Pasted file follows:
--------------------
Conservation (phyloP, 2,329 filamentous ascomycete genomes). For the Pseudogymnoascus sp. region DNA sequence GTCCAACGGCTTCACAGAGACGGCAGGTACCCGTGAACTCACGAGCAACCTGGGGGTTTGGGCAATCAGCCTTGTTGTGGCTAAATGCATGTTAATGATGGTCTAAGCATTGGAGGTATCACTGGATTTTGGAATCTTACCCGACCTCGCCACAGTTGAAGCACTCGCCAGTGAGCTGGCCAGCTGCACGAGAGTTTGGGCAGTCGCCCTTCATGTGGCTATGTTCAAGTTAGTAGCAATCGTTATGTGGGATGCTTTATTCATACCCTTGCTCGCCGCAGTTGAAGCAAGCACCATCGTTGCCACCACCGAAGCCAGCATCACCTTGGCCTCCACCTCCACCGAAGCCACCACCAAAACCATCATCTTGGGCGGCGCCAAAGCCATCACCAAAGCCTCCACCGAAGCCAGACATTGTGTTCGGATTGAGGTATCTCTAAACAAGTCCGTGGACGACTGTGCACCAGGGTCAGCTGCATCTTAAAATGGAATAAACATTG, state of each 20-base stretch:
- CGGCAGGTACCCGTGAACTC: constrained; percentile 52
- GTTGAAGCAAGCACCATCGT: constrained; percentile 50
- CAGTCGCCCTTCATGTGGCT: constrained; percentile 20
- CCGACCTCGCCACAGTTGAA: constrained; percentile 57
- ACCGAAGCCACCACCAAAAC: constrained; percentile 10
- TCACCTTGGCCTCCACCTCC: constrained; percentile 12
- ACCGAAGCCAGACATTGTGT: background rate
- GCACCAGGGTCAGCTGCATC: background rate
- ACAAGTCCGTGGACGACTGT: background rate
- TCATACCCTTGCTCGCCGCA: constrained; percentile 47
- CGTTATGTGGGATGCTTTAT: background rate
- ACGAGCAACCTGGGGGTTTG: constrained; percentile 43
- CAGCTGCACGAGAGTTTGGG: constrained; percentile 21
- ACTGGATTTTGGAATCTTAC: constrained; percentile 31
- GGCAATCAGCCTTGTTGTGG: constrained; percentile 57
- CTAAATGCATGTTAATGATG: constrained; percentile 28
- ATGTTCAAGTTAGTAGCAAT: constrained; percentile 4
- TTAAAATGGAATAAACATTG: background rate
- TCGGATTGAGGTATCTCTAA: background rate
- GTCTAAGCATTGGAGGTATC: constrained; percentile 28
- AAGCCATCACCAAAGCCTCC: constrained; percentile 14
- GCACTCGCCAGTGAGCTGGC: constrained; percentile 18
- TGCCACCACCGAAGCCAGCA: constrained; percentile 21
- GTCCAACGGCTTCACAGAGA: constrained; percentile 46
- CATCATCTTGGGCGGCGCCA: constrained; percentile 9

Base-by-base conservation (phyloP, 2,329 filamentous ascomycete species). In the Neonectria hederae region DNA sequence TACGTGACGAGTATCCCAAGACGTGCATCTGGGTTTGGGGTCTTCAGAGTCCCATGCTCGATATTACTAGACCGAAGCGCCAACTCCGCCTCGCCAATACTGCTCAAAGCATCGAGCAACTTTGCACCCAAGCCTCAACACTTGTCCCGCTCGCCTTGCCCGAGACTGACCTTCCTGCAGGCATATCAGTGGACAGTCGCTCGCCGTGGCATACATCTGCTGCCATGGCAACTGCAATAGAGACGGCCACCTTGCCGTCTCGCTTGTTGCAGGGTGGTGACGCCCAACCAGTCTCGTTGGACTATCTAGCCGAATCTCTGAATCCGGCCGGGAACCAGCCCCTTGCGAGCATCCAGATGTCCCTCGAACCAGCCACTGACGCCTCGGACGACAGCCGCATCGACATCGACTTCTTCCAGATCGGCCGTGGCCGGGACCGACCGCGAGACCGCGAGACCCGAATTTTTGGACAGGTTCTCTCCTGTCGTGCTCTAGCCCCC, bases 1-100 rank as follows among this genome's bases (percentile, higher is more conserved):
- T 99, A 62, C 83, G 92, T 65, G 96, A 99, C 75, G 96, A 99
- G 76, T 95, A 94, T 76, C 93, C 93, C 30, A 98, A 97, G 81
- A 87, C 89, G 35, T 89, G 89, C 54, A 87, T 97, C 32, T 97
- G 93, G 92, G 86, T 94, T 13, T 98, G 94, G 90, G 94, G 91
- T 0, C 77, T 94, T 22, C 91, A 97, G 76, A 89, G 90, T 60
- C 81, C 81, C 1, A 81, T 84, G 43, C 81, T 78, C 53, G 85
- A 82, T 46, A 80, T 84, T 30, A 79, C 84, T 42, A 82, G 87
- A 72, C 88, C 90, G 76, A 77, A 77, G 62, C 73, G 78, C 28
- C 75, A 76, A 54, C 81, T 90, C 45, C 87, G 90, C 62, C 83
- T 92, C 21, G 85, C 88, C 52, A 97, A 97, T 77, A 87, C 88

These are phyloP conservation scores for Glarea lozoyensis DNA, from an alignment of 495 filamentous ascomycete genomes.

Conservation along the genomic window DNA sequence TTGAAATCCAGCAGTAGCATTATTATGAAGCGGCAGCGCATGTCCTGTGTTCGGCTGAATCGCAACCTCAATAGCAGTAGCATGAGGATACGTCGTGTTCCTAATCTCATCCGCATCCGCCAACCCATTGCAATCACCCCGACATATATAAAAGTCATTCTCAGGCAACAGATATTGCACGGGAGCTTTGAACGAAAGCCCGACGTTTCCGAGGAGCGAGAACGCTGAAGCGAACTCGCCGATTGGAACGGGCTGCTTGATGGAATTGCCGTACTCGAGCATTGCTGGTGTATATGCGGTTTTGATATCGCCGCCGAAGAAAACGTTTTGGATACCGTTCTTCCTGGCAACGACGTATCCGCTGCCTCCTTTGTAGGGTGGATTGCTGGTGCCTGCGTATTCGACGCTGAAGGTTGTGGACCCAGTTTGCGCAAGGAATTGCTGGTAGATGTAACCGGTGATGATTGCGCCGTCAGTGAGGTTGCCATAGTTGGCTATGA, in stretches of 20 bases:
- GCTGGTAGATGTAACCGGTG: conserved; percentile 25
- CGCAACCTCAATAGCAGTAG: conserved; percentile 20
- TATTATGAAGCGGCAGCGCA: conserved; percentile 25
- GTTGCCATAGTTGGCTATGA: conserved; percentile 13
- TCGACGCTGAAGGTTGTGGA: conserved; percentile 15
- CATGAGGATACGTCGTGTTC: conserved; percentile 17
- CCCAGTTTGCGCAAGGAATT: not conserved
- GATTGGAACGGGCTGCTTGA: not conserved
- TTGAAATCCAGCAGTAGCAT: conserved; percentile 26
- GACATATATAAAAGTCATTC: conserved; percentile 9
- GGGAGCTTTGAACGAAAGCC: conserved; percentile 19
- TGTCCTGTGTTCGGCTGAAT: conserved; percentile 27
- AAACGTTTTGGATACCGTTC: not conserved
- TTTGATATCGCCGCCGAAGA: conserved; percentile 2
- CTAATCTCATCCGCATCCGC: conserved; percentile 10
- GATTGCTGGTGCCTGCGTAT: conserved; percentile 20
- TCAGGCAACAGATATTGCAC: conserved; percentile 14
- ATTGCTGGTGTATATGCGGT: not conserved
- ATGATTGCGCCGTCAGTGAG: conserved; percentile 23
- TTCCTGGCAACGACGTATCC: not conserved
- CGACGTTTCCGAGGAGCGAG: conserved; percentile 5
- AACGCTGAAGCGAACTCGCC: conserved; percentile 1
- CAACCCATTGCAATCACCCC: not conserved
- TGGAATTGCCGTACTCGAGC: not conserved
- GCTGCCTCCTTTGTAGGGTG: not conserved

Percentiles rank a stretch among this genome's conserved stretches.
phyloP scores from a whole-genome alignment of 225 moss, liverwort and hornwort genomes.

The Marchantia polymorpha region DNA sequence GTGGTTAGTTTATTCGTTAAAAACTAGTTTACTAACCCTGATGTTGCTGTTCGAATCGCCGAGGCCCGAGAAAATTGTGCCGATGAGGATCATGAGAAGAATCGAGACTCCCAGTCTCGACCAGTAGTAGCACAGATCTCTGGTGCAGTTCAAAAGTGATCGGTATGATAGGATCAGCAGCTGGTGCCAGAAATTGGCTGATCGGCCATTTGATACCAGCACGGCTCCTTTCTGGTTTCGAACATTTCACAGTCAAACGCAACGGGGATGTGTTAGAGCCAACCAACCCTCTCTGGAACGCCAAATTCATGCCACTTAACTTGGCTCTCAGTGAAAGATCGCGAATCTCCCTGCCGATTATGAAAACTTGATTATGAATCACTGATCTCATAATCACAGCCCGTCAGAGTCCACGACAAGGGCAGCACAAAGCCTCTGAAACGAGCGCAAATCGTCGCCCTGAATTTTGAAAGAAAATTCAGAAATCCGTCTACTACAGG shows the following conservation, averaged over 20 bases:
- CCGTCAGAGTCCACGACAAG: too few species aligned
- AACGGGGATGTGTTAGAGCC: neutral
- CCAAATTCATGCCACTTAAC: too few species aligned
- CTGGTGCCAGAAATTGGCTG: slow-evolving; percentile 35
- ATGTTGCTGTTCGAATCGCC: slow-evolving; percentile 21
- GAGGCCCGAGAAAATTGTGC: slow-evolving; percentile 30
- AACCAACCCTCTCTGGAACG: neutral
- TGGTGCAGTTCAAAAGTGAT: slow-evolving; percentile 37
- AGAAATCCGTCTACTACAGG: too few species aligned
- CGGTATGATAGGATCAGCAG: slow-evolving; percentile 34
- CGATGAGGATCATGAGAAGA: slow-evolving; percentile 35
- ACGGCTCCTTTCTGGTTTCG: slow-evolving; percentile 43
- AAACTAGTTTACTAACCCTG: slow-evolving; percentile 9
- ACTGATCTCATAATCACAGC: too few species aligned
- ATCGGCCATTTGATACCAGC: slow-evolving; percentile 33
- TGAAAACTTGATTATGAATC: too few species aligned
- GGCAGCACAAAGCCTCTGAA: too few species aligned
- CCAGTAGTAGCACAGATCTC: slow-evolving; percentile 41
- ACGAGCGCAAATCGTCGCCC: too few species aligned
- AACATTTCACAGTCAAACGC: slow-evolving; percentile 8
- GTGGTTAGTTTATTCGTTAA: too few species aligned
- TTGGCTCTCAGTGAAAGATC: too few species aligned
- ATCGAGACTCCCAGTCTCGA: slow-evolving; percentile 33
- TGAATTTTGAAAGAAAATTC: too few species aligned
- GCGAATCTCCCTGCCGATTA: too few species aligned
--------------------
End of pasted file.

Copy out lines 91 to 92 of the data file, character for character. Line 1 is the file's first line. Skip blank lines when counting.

- TGAATTTTGAAAGAAAATTC: too few species aligned
- GCGAATCTCCCTGCCGATTA: too few species aligned